U.S. senator says Republicans only deserve to govern if they adopt his agenda

Conservative Political Action Conference (CPAC) in Orlando
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By David Morgan

WASHINGTON (Reuters) - A prominent Senate Republican said on Saturday that his party would not deserve to govern after November's midterm elections unless it was willing to adopt his controversial agenda that has rankled some Republicans and drawn attacks from Democrats.

Senator Rick Scott of Florida, who chairs the National Republican Senatorial Committee, told an audience of conservatives in Orlando, Florida, that his 11-point "Rescue America" plan is needed to preserve the country against what he described as an onslaught of "woke" policies from the left.

The plan, which Scott launched earlier this week, includes proposals that would impose income taxes on Americans who currently pay none and require all federal legislation to sunset after five years.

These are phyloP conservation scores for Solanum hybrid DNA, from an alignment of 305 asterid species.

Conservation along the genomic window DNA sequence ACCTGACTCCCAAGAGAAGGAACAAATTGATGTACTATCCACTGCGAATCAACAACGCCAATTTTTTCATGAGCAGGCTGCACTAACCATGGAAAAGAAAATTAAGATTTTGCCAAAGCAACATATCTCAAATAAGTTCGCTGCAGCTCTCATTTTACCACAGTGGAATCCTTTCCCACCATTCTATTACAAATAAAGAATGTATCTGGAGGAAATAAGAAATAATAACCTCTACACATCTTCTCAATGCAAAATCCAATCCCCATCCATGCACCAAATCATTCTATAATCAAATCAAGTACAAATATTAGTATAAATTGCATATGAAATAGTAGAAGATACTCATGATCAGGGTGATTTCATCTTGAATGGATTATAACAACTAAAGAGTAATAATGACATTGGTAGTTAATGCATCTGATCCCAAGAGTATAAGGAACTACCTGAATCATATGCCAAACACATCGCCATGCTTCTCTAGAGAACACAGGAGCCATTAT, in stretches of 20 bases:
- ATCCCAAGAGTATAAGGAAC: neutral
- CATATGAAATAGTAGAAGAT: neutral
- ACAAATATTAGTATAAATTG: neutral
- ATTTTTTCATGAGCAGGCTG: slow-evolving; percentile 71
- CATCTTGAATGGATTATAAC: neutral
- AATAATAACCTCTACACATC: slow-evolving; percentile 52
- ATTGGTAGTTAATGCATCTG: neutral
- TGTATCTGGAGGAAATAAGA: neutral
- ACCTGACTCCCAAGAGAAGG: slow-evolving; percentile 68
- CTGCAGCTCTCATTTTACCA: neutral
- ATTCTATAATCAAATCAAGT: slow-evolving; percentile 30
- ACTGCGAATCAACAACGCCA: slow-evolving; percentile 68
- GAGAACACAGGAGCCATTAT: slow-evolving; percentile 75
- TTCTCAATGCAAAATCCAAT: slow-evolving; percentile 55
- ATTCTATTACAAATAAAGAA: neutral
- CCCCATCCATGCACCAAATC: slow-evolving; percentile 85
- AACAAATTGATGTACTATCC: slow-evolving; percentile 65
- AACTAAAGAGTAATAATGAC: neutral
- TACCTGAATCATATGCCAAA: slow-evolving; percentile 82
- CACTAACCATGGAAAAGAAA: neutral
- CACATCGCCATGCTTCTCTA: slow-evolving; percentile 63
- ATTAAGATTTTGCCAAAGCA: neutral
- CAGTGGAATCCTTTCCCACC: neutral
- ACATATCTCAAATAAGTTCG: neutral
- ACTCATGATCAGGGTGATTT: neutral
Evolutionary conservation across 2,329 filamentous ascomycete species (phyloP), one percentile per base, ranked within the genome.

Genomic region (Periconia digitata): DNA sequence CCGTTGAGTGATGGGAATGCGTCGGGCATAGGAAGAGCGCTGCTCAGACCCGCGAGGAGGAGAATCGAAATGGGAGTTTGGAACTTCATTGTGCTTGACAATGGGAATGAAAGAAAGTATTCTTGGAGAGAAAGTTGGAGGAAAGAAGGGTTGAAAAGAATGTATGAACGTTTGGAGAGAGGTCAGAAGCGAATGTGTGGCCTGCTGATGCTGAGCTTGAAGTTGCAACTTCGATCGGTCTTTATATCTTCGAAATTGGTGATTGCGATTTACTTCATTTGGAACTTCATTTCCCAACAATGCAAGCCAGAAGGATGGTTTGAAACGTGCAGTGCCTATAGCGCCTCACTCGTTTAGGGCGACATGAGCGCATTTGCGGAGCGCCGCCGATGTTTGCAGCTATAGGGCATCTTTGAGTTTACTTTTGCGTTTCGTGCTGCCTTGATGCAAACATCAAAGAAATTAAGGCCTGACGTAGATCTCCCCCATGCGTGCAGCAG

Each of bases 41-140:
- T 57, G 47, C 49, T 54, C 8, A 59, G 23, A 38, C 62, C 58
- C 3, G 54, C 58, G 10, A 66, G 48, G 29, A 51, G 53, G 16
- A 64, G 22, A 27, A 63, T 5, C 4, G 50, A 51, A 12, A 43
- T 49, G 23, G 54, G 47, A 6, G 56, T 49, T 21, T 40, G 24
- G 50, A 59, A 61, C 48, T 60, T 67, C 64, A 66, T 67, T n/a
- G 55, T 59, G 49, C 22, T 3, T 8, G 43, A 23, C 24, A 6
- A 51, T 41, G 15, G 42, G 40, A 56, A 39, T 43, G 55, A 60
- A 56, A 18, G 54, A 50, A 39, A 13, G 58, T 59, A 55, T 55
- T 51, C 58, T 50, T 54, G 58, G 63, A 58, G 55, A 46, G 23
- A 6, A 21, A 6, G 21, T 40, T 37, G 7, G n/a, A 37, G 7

"If the Republicans return to Washington's business as usual, if we have no bigger plan than to be a speed bump on the road to America's collapse, we actually don't deserve to govern," Scott told the Conservative Political Action Conference.

His plan is "going to be ridiculed by the left, mocked by Washington insiders and strike fear in the heart of some Republicans," Scott said. "This is not the time to be timid. This is the time to be bold."

The initiative puts him at odds with Senate Republican leader Mitch McConnell, who has avoided issuing a legislative plan in an effort to focus Republicans on criticism of President Joe Biden and his Democratic allies.

The Senate is currently split 50-50, with Democrats in control because Vice President Kamala Harris wields a tie-breaking vote. To retake the majority, Republicans would need support from independent voters, who party strategists fear could be put off by the Scott proposal.

Scott spokesman Chris Hartline said the senator is pushing the plan on his own, not as head of the Senate Republican campaign arm.

(Reporting by David Morgan; Editing by Cynthia Osterman)